Japan whaling expedition will hunt humpbacks for first time in decades
Monday, November 19, 2007
SHIMONOSEKI, Japan -- A defiant Japan embarked on its largest whaling expedition in decades Sunday, targeting protected humpbacks for the first time since the 1960s despite international opposition. An anti-whaling protest boat awaited the fleet offshore.
Bid farewell in a festive ceremony in the southern port of Shimonoseki, four ships headed for the waters off Antarctica, resuming a hunt that was cut short by a deadly fire last February that crippled the fleet's mother ship.
Families waved little flags emblazoned with smiling whales and the crew raised a toast with cans of beer, while a brass band played "Popeye the Sailor Man." Officials told the crowd that Japan should not give into militant activists and preserve its whale-eating culture.
"They're violent environmental terrorists," mission leader Hajime Ishikawa told the ceremony. "Their violence is unforgivable ... we must fight against their hypocrisy and lies."
The whalers plan to kill up to 50 humpbacks in what is believed to be the first large-scale hunt for the once nearly extinct species since a 1963 moratorium in the Southern Pacific put the giant marine mammals under international protection.
The mission also aims to take as many as 935 minke whales and up to 50 fin whales in what Japan's Fisheries Agency says is its largest-ever scientific whale hunt. The expedition lasts through April.
Japan says it needs to kill the animals in order to conduct research on their reproductive and feeding patterns.
While scientific whale hunts are allowed by the International Whaling Commission, or IWC, critics say Japan is simply using science as a cover for commercial whaling.
The anti-whaling group Greenpeace said its protest ship, Esperanza, was moored just outside Japan's territorial waters and would chase the fleet to the southern ocean.
There was no immediate word Sunday of an offshore confrontation.
"We are going to do everything in our power to reduce their catch," Karli Thomas, expedition leader on the Esperanza, told The Associated Press by telephone. "Japan's research program is a sham. We demand that the Japanese government cancel it."
An IWC moratorium on commercial whaling took effect in 1986, but Japan -- where coastal villages have hunted whales for hundreds of years -- has killed almost 10,500 mostly minke and Brydes whales under research permits since then. Tokyo has argued unsuccessfully for years for the IWC to overturn the moratorium.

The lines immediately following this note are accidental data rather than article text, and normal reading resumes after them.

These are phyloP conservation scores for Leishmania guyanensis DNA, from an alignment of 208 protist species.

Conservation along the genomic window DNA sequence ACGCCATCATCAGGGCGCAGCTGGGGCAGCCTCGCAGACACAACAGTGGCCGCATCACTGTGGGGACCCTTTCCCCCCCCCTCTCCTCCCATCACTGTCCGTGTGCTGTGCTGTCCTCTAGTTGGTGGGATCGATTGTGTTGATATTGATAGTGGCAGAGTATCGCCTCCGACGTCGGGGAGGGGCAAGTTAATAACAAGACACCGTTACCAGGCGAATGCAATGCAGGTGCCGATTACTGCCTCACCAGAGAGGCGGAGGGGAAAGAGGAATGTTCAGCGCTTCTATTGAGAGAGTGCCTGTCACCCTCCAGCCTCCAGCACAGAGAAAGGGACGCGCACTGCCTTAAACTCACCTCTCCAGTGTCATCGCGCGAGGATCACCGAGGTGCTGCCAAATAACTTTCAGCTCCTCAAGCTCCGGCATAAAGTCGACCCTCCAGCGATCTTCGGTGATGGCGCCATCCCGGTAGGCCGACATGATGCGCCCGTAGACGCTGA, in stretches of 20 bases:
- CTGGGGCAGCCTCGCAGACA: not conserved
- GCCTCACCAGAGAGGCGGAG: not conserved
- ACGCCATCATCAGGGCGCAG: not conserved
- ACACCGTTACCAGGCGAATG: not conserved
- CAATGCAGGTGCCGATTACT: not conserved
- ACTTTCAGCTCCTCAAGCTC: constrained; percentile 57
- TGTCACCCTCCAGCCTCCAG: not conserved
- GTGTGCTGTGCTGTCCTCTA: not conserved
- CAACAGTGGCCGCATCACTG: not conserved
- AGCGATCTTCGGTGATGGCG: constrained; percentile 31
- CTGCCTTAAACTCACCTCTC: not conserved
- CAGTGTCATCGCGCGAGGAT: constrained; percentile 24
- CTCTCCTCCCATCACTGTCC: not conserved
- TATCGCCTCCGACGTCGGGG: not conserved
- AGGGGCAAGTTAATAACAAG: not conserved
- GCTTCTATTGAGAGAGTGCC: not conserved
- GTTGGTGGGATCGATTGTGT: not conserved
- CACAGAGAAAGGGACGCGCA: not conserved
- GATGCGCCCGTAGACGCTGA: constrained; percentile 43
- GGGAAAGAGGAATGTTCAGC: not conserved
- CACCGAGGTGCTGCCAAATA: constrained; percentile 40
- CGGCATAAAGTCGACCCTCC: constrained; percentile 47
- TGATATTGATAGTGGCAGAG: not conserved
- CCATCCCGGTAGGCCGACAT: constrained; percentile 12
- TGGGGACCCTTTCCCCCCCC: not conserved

The Japanese hunt, which puts meat from the whales on the commercial market, is growing rapidly despite an increasingly vocal anti-whaling movement. This winter season's target of up to 1,035 whales is more than double the number the country hunted a decade ago.
Japan argues that it should have the right to hunt whales as long as they are not in danger of extinction.
The head of Japan's Fisheries Agency said Sunday the fruits of Tokyo's research would help prove that sustainable whaling is possible.
"The scientific research we carry out will pave the way to overturning the moratorium on commercial whaling, which will better help us to utilize whale resources," Shuji Yamada told the ceremony.
The focus on this year's hunt is the humpback, which was in serious danger of extinction just a few decades ago. They are now a favorite of whale-watchers for their playful antics at sea, where the beasts -- which grow as large as 40 tons -- throw themselves out of the water.
Humpbacks feed, mate and give birth near shore, making them easy prey for whalers, who by some estimates depleted the global population to just 1,200 before the 1963 moratorium. The southern moratorium was followed by a worldwide ban in 1966.
Since then, only Greenland and the Caribbean nation of Saint Vincent and the Grenadines have been allowed to catch humpbacks under an IWC aboriginal subsistence program. Each caught one humpback last year, according to the commission.
The American Cetacean Society estimates the humpback population has recovered to about 30,000-40,000 -- about a third of the number before modern whaling. The species is listed as "vulnerable" by the World Conservation Union.
Japanese fisheries officials insist the population has returned to a sustainable level and that taking 50 of them will have no impact.